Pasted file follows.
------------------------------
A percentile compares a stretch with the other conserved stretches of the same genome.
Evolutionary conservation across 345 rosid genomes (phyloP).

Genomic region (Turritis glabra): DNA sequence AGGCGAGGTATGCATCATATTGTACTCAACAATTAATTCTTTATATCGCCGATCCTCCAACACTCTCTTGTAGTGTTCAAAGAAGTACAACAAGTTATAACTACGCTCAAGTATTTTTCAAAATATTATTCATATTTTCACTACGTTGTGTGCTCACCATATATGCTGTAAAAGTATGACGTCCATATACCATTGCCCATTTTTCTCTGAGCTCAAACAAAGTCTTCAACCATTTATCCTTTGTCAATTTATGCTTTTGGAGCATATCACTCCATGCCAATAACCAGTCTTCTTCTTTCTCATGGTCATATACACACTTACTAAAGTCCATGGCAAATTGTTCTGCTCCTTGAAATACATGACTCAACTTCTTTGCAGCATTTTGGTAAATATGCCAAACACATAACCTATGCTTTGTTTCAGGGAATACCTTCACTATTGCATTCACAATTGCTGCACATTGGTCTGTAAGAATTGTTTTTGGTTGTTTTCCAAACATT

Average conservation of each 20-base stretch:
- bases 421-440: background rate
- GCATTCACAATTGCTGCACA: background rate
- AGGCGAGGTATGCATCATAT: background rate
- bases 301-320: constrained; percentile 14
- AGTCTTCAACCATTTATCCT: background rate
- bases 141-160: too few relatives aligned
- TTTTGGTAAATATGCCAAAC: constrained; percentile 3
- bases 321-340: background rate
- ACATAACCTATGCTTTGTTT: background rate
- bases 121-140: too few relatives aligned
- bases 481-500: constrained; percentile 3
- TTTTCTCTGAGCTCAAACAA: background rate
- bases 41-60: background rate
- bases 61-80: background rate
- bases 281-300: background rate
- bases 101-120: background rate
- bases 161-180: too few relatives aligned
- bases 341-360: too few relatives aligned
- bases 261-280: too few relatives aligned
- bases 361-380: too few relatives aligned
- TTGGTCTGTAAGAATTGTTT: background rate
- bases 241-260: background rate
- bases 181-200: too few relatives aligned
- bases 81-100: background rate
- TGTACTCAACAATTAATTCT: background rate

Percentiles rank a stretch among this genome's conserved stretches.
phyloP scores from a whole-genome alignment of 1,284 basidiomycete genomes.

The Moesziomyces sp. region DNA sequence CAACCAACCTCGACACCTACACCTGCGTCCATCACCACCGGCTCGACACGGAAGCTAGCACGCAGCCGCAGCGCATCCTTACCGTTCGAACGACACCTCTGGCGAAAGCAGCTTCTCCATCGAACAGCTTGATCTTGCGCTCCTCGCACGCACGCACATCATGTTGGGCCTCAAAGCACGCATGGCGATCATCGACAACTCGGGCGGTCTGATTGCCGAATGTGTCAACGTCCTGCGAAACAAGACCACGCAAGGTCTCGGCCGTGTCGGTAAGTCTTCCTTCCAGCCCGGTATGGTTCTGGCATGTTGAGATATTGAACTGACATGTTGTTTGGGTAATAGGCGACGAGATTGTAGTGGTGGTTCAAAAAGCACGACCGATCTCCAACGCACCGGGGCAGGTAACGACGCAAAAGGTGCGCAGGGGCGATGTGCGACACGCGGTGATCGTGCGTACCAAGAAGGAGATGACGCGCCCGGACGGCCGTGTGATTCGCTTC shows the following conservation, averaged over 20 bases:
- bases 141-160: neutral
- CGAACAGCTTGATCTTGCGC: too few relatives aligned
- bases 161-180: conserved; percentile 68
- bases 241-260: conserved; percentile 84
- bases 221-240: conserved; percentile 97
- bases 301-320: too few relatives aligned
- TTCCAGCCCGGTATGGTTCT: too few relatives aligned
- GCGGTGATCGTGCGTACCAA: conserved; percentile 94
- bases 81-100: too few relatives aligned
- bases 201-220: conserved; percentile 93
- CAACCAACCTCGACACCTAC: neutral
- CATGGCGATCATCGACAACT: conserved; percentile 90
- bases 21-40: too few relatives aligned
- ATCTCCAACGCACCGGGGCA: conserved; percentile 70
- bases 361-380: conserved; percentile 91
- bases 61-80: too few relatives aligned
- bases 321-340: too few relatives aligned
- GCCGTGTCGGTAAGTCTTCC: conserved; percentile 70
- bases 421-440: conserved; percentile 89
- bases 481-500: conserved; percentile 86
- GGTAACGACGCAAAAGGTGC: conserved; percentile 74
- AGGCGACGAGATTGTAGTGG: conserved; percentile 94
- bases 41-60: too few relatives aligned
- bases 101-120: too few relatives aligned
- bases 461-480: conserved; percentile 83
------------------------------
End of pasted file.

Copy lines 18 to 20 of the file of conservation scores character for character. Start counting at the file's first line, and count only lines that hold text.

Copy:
- bases 61-80: background rate
- bases 281-300: background rate
- bases 101-120: background rate